a thing. I don’t know, I am just saying this, but itseems
obvious to me that between these reformers de droite, there is
very interesting problem. These guys-it’s not that
they are particularly young, but their problem
is this: it’s an attempt to shake up elements
of the Party organizations that are always very
centralized around Paris. Specifically, the reformers want
regional independence, something very
interesting, and yet no one is calling
attention to this aspect. The connection to the European
question is that they want to create a Europe not of nations,
they want a Europe of regions. They want the veritable unity
to be regional and inter-regional, rather than a national
and international unity. Now this is
a problem, one that the Socialists will have
to face at some point, between regionalist and
internationalist tendencies. But the Party organizations, that is,
the provincial federations, still correspond to an old-fashioned
approach, specifically, all that goes back to Paris, and the
power is extremely centralized. So, the conservative reformers are
an anti-Jacobine movement, and the Left will have one as well.
So, I say, fine, they have to be made to talk about
this, but no one will do so, they even refuse to because, when
they do, they will reveal themselves. Hence, they’ll only
answer interrogations, and interrogations
are nothing, it’s just conversation.
It’s pointless. Conversations, interrogations,
they are pointless. Except for rare exceptions, t.v.
is condemned to discussions, to interrogations.
It’s worthless. It’s not even a question of lies,
it’s just insignificant, it’s pointless. Parnet: Well, I’m less of
an optimist than you, but it seems to me that there is the
journalist Anne Sinclair who, within the consensus,
doesn’t realize it, and thinks she’s posing
good questions, not at all
interrogations. Deleuze: Fine, that’s
her business, I’m quite sure that she’s very
happy with herself.. Yes, that’s certain,
it’s her business. Parnet: You never accept
to go on television. Foucault and
Serres did it. Are you retreating from
the world like Beckett did? Do you
hate television? Why won’t you go on television?
For all these reasons? Deleuze: Well, here’s the proof,
I’ll be on t.v.! But my reasons for
not accepting relate exactly to what
I have already said: I don’t want to have conversations
and discussions with people. I cannot stand interrogations,
that doesn’t interest me. And discussions, arguing
about something, especially when no one knows
what problem is being raised. I return to my
example of God- is it a matter of the non-existence
of God, of the death of God, of the death of man,
of the existence of God, of the existence of whoever
believes in God, etc.? It’s a muddle,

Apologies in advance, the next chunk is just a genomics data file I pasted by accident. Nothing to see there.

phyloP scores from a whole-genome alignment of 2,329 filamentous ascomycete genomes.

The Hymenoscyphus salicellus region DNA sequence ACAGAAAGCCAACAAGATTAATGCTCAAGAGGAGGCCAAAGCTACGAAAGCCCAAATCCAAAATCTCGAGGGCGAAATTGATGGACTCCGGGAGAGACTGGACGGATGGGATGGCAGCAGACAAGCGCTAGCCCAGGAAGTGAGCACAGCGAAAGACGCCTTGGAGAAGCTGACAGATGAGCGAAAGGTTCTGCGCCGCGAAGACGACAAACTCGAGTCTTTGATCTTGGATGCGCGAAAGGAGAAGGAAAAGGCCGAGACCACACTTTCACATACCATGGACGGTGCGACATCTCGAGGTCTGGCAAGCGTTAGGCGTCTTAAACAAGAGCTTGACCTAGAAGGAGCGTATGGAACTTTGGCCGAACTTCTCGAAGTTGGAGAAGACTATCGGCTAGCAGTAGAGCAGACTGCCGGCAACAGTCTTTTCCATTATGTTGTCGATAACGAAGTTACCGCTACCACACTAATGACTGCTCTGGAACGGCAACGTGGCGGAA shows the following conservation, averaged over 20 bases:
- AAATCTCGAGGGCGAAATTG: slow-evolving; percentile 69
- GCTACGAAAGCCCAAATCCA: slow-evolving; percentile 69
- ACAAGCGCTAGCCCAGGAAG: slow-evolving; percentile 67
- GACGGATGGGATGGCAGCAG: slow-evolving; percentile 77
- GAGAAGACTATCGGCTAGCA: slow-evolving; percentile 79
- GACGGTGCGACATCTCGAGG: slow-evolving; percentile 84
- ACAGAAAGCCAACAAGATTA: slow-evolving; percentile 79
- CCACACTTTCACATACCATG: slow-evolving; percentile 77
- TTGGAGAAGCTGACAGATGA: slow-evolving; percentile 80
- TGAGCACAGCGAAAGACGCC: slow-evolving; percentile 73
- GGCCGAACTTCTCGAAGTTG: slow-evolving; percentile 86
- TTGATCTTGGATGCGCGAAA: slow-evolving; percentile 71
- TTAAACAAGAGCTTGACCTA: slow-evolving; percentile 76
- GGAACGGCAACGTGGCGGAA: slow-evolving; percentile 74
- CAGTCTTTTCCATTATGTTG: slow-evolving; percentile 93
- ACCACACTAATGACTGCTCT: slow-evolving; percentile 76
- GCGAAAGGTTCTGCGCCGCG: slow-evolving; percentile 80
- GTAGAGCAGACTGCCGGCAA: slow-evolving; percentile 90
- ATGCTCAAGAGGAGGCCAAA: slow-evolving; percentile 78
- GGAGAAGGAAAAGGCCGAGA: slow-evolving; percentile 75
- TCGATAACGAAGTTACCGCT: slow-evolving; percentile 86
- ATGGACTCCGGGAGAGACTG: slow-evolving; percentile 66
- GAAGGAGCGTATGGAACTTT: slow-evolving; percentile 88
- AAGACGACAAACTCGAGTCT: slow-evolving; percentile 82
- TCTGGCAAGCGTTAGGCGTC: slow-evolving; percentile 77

it’s very tiring. So when everyone has
his turn to speak, it’s domesticity in
its purest state, moreover with some idiot of
a host as well… Mercy, mercy… Parnet: The most important thing
is that you are here today answering our little
interrogations. Deleuze: On the condition
that it’s posthumous! Parnet: “R” is “Resistance.”
As you said in a recent lecture, philosophy creates concepts,
and whenever one creates, as you said in this lecture, one
resists. Artists, filmmakers, musicians, mathematicians,
philosophers all resist, but, what do they
resist exactly? First, let’s take this
case by case: philosophers create concepts, but
does science create concepts? Deleuze: No. These are rather
questions of ends, Claire. Because if we agree to reserve the
word “concept” for philosophy, another word is needed then to
designate scientific notions. One doesn’t say of an artist either
that he/she creates concepts. A painter or a musician
doesn’t create concepts, he/she creates something else.
So, for science, one needs to find other words. Let’s
say, one could say, for example, a scientist is someone who creates
functions, let’s say. I’m not saying it’s the best word: he!
she creates new functions, but creating functions occurs as
much… Creating new functions… Einstein, Gallois, the great
mathematicians, but not only the mathematicians,
there are physicists, biologists, all
create functions. So… how does this
constitute resisting? How is creating resisting in all that?
It’s clearer for the arts, because science is in a more
ambiguous position, a bit like cinema: it is caught in so
many problems of organization, funding, etc., that the portion
of resistance… But great scientists also mount
considerable resistance, if one thinks
of Einstein, of many physicists and biologists
today, it’s obvious. They resist first against being forced
in certain tempting directions and against the trends in
popular opinion, that is, against the whole domain of
imbecilic interrogation. They really have the strength
to demand their own rhythm, they can’t be forced to release just
anything prematurely, just as one usually
doesn’t hurry an artist. No one has the right
to hurry an artist. But I think that… That creating
would be resistance is because… I believe… Let me tell you,
there is a writer I recently read who affected me greatly